Split Infinitive: The Complete Guide (with Examples)

A Split Infinitive

Breakups have a way of shaking things up.

The Beatles’ breakup devastated a “globeful” of fans. Then there was Ken and Barbie and even Miss Piggy and Kermit. Devastating.

Neil Sedaka was right: breaking up really is hard to do.

Except when it comes to split infinitives. A split infinitive is created when you put a word between the “to” and root verb, like this:

  • I’m going to totally devour this pizza.

Totally has split the infinitive to devour.

While it’s great when infinitives can work as a unit, sometimes a split creates a much clearer, smoother experience for readers.

What Is an Infinitive?

An infinitive includes the basic form of a verb preceded by the word to. Together, the to + verb combination forms an infinitive, such as these:

  • To be
  • To die
  • To sleep
  • To dream

(Did you catch my Hamlet theme?)

Definition of an infinitive

Infinitives don’t act as verbs. Rather, they act as nouns, adjectives, or adverbs.

As nouns, they act as subjects of sentences or as direct objects:

  • To rescue Princess Aurora was Prince Philip’s only goal. (subject)
  • A smart approach is to do a little each day. (direct object)

As adjectives, they modify nouns or pronouns:

  • His favorite toy to sleep with is his stuffed giraffe. (modifies toy)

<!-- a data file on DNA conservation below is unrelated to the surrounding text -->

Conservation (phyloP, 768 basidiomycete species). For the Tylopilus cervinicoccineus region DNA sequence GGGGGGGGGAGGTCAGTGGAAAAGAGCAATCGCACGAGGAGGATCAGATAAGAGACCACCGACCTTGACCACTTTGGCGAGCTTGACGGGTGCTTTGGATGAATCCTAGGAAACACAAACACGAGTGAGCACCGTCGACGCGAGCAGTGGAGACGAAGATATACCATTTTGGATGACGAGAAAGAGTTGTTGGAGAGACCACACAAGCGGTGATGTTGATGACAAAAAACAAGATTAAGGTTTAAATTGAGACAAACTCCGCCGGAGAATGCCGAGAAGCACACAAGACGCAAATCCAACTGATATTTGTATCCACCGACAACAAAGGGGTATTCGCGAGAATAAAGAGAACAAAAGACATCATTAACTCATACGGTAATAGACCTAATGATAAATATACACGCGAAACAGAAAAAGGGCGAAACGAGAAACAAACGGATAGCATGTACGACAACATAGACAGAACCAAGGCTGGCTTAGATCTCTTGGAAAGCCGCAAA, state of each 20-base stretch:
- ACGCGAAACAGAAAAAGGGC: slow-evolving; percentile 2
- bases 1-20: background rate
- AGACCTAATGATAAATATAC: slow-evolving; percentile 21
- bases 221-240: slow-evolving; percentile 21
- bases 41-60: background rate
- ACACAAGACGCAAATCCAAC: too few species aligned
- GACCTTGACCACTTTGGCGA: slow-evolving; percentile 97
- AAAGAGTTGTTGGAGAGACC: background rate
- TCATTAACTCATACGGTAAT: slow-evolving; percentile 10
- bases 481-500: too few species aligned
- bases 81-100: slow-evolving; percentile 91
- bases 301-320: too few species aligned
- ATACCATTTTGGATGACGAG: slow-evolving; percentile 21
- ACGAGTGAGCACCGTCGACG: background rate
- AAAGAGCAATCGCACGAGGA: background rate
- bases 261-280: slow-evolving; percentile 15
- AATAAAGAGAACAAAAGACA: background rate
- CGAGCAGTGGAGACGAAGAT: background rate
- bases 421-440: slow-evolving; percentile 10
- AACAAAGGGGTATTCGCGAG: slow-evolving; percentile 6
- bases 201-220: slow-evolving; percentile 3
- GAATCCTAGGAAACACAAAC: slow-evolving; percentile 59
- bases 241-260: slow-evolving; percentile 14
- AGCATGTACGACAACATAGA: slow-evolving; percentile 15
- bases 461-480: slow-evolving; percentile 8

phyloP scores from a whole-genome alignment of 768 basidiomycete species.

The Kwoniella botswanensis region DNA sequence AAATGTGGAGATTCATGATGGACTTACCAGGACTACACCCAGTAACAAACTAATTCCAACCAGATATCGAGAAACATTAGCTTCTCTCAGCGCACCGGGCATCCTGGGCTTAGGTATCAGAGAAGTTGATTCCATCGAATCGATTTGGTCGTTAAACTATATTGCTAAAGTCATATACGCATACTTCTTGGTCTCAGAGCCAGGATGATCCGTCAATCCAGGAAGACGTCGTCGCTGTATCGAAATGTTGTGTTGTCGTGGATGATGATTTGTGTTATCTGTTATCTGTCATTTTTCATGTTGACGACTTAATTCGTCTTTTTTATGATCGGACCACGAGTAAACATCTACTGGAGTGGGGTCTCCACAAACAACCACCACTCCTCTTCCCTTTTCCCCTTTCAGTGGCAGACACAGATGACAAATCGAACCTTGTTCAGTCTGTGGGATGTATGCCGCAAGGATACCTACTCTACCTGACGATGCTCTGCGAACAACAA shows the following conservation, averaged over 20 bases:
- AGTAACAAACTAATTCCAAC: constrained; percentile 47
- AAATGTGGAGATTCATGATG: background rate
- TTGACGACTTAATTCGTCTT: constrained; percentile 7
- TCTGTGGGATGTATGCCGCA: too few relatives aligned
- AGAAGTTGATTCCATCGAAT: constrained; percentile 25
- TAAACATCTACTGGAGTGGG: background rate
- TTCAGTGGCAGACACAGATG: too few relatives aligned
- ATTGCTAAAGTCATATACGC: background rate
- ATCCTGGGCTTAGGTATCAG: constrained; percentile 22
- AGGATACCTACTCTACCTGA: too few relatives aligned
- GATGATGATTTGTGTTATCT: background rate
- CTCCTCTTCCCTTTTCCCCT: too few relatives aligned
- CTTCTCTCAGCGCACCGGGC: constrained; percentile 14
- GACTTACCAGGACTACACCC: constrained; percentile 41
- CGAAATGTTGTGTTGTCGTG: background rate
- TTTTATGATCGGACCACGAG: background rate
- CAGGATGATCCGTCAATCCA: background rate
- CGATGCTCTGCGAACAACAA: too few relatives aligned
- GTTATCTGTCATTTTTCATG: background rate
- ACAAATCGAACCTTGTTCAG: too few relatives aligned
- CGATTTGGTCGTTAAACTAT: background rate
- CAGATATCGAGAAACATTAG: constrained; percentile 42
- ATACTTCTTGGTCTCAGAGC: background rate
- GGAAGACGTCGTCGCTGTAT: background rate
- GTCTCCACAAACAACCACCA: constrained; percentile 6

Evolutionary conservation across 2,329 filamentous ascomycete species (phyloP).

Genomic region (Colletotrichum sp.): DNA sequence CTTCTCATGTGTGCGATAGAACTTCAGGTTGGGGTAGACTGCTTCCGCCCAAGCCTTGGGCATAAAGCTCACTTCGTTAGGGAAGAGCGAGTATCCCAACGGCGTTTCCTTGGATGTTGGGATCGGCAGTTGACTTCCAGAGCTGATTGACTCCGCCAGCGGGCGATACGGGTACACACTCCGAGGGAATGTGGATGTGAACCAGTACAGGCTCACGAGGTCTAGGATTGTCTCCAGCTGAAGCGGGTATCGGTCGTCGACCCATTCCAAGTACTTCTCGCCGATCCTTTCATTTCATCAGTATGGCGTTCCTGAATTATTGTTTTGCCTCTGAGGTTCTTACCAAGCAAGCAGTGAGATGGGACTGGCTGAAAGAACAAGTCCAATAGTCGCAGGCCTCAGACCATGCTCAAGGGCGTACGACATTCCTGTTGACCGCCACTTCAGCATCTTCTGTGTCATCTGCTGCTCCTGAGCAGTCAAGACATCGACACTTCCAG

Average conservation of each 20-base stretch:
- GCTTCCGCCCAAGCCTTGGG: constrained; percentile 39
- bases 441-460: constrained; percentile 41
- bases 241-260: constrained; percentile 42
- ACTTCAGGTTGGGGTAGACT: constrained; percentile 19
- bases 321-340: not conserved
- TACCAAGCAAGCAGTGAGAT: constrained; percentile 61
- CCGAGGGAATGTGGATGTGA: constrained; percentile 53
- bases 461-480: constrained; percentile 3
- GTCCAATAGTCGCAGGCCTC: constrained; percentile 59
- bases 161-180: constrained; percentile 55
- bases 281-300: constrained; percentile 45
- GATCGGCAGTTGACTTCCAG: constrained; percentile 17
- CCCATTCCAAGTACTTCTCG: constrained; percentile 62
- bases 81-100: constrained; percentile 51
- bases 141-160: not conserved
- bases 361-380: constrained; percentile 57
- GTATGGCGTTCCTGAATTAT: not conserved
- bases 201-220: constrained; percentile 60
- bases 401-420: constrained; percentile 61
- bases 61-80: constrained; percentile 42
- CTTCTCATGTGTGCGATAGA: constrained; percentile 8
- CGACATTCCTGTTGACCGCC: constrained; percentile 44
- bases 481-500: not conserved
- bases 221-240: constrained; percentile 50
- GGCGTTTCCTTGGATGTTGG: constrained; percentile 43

As adverbs, infinitives modify verbs:

  • She ran to stay in shape. (modifies ran)

What Is a Split Infinitive?

A split infinitive occurs when you insert a word between between the to and the verb, in an infinitive phrase. Watch—I’ll do some:

  • It’s hard to fully understand what you’re saying.
  • I want to completely ace this test.
  • We need to logically analyze the data.

Definition of a split infinitive

Now you try. To split infinitives, simply add an adverb (or adverb phrase, which is just a group of two or more words that function as an adverb) between the to and the verb.

See what you can do with these:

  • To incite
  • To exit
  • To live

Let’s see if we match. I used:

  • To needlessly incite
  • To quickly exit
  • To simply live

Definition of an adverb

Of course, whether we use intact or split infinitives, they are part of a larger sentence, so let’s see how our examples look in a greater context.

  • If you bring up that topic, you are going to needlessly incite trouble.
  • I had to quickly exit the room.
  • After all of my health struggles, I just want to simply live.

Is It Okay to Split Infinitives?

Is it okay to split infinitives

In her article On Language: Breaking the Rules, Patricia T. O’Connor provides an account of the grammatical drama surrounding the “split infinitive.”

Despite the fact that English writers had been splitting infinitives since the 1300s, Henry Alford’s book “Plea for the Queen’s English” took aim at the practice.

Apparently, Victorian academics really loved their Latin, and in Latin, infinitives cannot be divided—they are single words.

While O’Connor states that twentieth-century grammarians have debunked the idea, "even encouraging the split infinitive when it enhances clarity, but the nit-pickers apparently haven’t heard the news.”

I guess some people just really dislike split infinitives.

The answer is that it is okay to split an infinitive, but that doesn’t necessarily mean you should.

Should You Avoid Splitting Infinitives?

As a writer, your goal is to communicate your ideas to your reader with clarity and style. That goal can help you determine whether to split infinitives or keep them intact.